Do Androids Dream of Electric Sheep?

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Dick, Philip K. . Do Androids Dream of Electric Sheep? Garden City, NY: Doubleday, 1968. New York: NAL, 1969. Rpt. as Blade Runner™ (for main title), New York: Dell Rey-Ballantine, 1982. (We examined the 19th printing, 1991.) Produced as a graphic novel in a limited series from BOOM! Studios, 2009.[1] For alternate titles, translations, award(s), and reviews, see Internet Speculative Fiction Database entry at link here.[2]

A man who hunts renegade androids for bounty discovers that he himself is becoming dehumanized by his job.

Note mechanical replicant animals, the "mood organ" for programing (for a relatively brief time) human moods and emotions), and "the empathy box" in the story-within-the story of Wilbur Mercer, for which see Richard Viskovic's critical essay, "The Rise and Fall of Wilbur Mercer." Discussed by Lejla Kucukalic, Philip K. Dick: Canonical Writer of the Digital Age (New York: Routledge, 2009) — itself reviewed by Neil Easterbrook, SFRA Review #289 (Summer 2009): pp. 22-23.[3]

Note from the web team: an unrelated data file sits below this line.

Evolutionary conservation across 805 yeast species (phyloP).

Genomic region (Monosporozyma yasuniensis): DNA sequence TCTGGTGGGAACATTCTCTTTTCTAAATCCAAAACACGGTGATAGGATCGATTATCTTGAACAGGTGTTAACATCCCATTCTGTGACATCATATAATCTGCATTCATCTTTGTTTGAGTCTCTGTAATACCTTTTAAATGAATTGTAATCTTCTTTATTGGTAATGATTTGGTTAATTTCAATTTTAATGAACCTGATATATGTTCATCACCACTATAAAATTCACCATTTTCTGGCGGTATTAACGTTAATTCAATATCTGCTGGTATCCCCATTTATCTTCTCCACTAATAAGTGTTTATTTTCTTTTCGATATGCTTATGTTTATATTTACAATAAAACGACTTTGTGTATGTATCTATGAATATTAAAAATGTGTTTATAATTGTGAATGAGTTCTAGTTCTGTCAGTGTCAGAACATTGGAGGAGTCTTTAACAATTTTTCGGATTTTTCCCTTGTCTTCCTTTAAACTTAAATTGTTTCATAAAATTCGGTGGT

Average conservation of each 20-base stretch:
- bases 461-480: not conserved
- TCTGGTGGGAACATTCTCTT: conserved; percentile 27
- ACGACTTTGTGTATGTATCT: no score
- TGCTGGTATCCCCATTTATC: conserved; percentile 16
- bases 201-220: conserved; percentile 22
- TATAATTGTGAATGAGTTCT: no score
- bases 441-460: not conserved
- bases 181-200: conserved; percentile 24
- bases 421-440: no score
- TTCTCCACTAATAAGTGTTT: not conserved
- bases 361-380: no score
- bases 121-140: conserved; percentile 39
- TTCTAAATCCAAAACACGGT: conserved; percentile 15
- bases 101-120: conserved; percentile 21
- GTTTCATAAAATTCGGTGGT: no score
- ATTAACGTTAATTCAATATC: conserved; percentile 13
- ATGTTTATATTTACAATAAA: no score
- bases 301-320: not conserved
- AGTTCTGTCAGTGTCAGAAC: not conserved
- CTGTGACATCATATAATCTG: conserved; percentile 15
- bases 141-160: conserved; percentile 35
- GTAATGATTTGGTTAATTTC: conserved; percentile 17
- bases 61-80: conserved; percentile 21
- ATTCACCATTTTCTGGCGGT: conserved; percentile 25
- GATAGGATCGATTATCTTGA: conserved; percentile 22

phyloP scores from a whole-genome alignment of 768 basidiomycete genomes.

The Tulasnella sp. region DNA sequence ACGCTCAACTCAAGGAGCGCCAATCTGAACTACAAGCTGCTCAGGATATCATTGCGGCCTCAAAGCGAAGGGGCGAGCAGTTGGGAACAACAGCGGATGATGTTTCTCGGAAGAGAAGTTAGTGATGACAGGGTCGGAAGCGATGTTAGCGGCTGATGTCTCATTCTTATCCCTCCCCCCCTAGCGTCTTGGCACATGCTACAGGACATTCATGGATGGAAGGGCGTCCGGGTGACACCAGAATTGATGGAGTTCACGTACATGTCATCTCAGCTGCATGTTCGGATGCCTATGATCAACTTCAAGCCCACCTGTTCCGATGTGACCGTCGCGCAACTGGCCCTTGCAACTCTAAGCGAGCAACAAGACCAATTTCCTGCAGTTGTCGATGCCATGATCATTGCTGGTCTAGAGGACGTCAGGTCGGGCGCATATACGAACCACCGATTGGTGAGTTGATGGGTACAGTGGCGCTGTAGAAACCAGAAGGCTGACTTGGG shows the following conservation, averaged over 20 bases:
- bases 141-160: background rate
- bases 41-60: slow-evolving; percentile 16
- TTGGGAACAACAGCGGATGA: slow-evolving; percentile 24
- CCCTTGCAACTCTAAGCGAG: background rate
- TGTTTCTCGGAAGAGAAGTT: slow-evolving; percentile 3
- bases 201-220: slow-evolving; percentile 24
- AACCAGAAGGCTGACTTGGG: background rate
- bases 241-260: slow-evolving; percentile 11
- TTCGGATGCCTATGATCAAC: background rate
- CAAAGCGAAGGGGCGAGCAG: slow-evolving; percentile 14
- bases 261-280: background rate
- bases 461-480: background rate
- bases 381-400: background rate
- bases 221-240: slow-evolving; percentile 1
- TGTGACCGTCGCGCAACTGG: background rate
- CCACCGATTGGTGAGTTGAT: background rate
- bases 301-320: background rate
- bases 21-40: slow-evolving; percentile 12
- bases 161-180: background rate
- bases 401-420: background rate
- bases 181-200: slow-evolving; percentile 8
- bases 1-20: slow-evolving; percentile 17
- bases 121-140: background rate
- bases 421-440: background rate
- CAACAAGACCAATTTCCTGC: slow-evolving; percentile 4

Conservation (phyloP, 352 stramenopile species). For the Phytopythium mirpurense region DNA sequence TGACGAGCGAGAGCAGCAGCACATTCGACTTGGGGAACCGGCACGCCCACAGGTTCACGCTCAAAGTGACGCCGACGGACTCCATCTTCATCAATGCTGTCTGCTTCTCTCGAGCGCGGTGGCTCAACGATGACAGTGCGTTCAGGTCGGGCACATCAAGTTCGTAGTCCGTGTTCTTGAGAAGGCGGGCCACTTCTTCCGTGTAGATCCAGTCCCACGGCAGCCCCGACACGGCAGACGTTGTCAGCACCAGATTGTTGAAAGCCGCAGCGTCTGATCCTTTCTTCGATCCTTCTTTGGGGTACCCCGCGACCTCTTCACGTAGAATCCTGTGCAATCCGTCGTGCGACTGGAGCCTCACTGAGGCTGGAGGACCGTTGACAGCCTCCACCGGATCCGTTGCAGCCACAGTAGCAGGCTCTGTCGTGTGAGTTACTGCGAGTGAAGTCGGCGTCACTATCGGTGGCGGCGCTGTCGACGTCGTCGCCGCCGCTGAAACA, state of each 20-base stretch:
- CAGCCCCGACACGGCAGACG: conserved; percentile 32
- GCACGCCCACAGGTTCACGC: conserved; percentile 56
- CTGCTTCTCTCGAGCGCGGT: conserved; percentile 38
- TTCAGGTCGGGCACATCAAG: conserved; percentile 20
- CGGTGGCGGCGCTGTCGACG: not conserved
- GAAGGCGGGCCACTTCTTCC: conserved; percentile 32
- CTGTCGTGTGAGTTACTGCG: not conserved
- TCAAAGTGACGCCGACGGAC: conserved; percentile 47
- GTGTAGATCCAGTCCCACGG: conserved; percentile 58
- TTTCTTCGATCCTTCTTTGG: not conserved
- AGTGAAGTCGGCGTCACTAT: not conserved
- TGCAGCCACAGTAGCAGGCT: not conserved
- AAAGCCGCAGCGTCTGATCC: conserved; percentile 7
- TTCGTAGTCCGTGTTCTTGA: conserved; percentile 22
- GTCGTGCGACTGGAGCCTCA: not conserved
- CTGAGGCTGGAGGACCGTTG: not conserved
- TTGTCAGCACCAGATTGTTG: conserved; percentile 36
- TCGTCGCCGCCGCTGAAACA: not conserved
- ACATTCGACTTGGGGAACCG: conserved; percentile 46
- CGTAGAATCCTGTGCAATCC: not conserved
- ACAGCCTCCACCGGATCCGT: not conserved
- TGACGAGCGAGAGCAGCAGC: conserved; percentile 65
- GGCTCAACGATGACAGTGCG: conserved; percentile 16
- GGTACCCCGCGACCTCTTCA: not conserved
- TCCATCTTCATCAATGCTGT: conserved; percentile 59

Source for R. Scott's BLADE RUNNER (q.v. under Drama).

Discussed relatively briefly by Kiyoko Magome's in "The Player Piano and Musico-Cybernetic Science Fiction between the 1950s and the 1980s: Kurt Vonnegut and Philip K. Dick," who notes that "[...] the image of player pianos in Dick's mood organs becomes much less visible" in Do Androids Dream "but still plays important roles in terms of cybernetic symbolism" in Dick's novels (Magome p. 382).

Updated by RDE, Initial Compiler, 6Feb19, 1Sep19; 15Feb22